1. The Chairperson noted the Committee's consensus and declared the draft decision adopted (decision 26 COM 21(b)15).

Banc d'Arguin National Park (Mauritania)
1. The Chairperson noted the Committee's consensus and declared the draft decision adopted (decision 26 COM 21(b)16).

Sian Ka’an (Mexico)
1. The Secretariat informed the Committee of the report provided by the State Party on 31 May 2002, which included the regional tourism situation and actions to mitigate impacts and promote sustainable tourism. The Coastal Development Plan for the buffer zone was approved in May 2002, ending a moratorium on construction in coastal areas, administering tourism and real estate development and incorporating transferable property rights to deal with beachfront holdings. The Management Programme also included administrative rules for public use. The Secretariat then read a revised draft decision to the Committee.
2. The Delegate of Mexico informed the Committee of the planning, the leisure activities and the coastal development pertaining to the land use plan of 14 May 2002, the first of its kind in Mexico. It aims at a low-density area at the coast and is very innovative including local landowners and local capacity building, as well as an improvement of the tourism infrastructure and monitoring of tourism measures. This new model is developed in close collaboration with the Ministries of Culture and Tourism and the World Heritage Centre.
3. The Delegate of Thailand asked whether there was an environmental impact assessment for the tourism project and if so, whether the Secretariat had received such an assessment.
4. The Delegate of Mexico informed the Committee that a number of documents were prepared to assess the impact of tourism. These included potential scenarios and impact schemes and were implemented with Mexican research centres.
5. In order to meet the concerns about the environmental impact assessment, the Chairperson suggested to add a specific paragraph to the revised draft decision. Noting the Committee's consensus on this proposal, he declared the revised draft decision adopted as amended (decision 26 COM 21(b)17).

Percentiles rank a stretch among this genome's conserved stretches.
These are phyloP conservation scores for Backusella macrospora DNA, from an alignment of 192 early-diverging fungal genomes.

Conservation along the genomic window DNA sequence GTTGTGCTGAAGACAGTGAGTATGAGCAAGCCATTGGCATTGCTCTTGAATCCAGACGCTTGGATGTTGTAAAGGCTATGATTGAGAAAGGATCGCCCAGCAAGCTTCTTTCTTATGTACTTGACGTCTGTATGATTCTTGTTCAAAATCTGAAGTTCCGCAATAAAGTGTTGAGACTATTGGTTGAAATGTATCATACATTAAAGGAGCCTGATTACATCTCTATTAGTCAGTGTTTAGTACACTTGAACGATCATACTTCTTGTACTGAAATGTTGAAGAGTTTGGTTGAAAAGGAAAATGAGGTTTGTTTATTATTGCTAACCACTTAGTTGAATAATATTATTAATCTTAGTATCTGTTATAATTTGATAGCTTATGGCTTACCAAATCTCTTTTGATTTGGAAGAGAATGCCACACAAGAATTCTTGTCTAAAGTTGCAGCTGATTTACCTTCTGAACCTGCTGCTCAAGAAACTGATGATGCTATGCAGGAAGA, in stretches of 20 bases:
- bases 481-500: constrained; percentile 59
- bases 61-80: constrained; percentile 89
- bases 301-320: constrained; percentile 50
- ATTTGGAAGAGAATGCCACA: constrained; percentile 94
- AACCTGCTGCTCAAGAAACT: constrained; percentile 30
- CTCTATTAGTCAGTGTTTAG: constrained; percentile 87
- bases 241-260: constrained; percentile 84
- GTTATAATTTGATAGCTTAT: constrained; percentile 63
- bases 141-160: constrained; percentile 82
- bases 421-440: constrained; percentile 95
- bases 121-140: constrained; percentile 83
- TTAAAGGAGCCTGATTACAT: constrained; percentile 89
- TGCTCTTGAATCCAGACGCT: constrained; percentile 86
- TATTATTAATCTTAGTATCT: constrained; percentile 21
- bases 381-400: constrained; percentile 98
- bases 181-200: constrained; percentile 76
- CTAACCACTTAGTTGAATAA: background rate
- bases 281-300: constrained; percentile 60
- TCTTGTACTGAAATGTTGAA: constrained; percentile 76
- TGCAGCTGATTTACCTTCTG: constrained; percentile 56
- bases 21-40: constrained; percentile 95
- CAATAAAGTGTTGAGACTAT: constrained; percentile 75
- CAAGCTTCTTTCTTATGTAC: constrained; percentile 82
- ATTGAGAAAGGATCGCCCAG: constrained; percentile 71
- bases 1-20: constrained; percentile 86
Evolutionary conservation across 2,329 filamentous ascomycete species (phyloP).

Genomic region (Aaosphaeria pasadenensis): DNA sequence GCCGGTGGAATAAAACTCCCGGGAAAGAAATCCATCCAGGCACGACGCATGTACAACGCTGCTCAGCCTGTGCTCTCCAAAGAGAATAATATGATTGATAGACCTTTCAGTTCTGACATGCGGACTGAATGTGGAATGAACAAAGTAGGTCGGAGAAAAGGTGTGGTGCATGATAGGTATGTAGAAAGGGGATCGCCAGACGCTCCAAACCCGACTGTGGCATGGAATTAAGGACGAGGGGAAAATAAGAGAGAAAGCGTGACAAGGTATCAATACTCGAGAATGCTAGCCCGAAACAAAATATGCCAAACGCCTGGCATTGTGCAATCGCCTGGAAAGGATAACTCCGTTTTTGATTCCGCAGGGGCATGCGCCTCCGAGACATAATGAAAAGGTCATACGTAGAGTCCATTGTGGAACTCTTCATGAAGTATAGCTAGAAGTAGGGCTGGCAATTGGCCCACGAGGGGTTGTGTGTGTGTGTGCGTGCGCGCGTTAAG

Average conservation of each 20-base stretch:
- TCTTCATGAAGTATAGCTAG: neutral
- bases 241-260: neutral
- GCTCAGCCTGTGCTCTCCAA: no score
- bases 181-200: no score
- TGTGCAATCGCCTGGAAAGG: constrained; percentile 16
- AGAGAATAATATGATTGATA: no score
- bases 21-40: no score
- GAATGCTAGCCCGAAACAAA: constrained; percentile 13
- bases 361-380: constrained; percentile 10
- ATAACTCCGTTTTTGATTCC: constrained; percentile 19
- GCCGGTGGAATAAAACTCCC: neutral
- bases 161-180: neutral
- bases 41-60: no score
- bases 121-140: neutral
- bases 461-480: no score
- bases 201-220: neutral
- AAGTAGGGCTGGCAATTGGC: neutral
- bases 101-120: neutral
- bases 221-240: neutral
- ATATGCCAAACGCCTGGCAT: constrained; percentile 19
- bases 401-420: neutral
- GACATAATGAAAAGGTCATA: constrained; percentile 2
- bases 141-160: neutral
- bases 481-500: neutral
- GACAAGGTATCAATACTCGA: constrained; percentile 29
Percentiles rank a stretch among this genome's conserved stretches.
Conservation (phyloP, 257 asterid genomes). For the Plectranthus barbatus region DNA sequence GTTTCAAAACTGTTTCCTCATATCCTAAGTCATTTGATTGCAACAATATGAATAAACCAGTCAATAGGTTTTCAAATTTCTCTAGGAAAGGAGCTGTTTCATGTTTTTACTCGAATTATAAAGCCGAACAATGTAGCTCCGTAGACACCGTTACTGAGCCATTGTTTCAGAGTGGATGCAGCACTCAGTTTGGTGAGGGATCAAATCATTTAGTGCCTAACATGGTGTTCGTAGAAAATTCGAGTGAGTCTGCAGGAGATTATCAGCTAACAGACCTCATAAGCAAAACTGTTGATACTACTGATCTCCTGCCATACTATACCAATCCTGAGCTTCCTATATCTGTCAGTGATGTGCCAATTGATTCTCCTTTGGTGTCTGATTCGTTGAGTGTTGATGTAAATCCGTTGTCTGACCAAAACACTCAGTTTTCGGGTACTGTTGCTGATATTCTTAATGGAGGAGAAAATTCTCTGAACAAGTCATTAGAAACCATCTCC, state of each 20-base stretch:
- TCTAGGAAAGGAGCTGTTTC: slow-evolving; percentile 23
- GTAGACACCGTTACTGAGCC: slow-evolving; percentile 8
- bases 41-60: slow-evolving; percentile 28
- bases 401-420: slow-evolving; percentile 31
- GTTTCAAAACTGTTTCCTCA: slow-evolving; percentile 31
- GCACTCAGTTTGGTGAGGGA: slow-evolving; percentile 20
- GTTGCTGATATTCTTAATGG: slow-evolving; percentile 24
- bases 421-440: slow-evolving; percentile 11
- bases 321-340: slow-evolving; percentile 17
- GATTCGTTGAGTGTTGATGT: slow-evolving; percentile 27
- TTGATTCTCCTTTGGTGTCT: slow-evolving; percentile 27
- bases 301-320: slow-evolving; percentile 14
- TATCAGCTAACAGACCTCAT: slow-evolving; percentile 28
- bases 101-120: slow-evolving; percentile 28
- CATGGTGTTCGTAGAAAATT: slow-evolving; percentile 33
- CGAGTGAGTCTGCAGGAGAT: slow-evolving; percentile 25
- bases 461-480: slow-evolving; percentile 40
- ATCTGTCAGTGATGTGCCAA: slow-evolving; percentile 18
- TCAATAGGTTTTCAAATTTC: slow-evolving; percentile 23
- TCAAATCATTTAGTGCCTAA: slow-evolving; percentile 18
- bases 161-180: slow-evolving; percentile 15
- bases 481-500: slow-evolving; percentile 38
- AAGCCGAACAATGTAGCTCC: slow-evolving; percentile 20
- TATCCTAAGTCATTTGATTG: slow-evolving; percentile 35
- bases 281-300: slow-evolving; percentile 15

6. During the adoption of the report (item 29) it was agreed that the text of the decision should acknowledge that the State Party has submitted copies of the maps prepared for the Coastal Development Plan showing how it relates to the World Heritage site boundaries.

Royal Chitwan National Park (Nepal)
1. The Chairperson noted the Committee's consensus and declared the draft decision adopted (decision 26 COM 21(b)18).

Lake Baikal (Russian Federation)
1. The Secretariat informed the Committee that:
(i) A full mission report was provided to the twenty-fifth extraordinary session of the Bureau in Helsinki (December 2001), which followed the recommendations of the UNESCO-IUCN mission for danger listing. At the twenty-fifth session of the Committee inscription on the List of World Heritage in Danger was postponed, awaiting comments by the State Party concerning the mission report. These were received on 1 February 2002 and provided to IUCN for evaluation and then to the 26th session of the Bureau for review. The Bureau decided to recommend inscription of the site on the List of World Heritage in Danger. No further comment was received from the State Party until this session.